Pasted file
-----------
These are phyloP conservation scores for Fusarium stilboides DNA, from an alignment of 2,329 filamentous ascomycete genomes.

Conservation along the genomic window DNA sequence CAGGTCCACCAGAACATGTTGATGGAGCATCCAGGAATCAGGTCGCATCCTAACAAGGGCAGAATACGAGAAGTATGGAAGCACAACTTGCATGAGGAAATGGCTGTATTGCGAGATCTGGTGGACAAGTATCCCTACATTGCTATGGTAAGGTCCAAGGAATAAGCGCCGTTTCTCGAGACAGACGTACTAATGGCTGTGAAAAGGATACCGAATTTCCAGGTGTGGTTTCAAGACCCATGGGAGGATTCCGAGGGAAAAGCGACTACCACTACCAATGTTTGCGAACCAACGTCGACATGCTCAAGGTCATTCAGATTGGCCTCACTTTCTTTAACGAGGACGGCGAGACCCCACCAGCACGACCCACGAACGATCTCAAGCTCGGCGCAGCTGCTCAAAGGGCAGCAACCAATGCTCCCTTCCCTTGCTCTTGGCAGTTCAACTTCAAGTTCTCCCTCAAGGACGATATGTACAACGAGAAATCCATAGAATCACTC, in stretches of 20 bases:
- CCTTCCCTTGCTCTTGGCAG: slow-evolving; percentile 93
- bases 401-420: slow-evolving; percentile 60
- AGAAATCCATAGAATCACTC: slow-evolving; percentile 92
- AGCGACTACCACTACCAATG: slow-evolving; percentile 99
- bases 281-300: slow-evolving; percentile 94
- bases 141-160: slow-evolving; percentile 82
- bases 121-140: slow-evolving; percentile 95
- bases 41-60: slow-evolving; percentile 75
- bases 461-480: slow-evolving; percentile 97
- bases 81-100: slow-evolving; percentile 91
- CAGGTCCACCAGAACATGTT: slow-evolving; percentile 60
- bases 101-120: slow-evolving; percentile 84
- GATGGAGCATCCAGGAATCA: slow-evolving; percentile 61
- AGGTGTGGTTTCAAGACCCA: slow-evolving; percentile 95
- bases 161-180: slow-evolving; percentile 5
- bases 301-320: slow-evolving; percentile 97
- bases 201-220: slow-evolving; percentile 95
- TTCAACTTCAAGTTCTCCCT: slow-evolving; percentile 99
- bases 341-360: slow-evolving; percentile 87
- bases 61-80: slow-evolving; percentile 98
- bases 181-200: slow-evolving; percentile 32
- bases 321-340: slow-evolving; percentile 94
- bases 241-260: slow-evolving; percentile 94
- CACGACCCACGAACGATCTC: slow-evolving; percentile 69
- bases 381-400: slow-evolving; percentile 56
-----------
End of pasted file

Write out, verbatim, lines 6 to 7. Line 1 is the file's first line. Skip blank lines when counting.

- AGCGACTACCACTACCAATG: slow-evolving; percentile 99
- bases 281-300: slow-evolving; percentile 94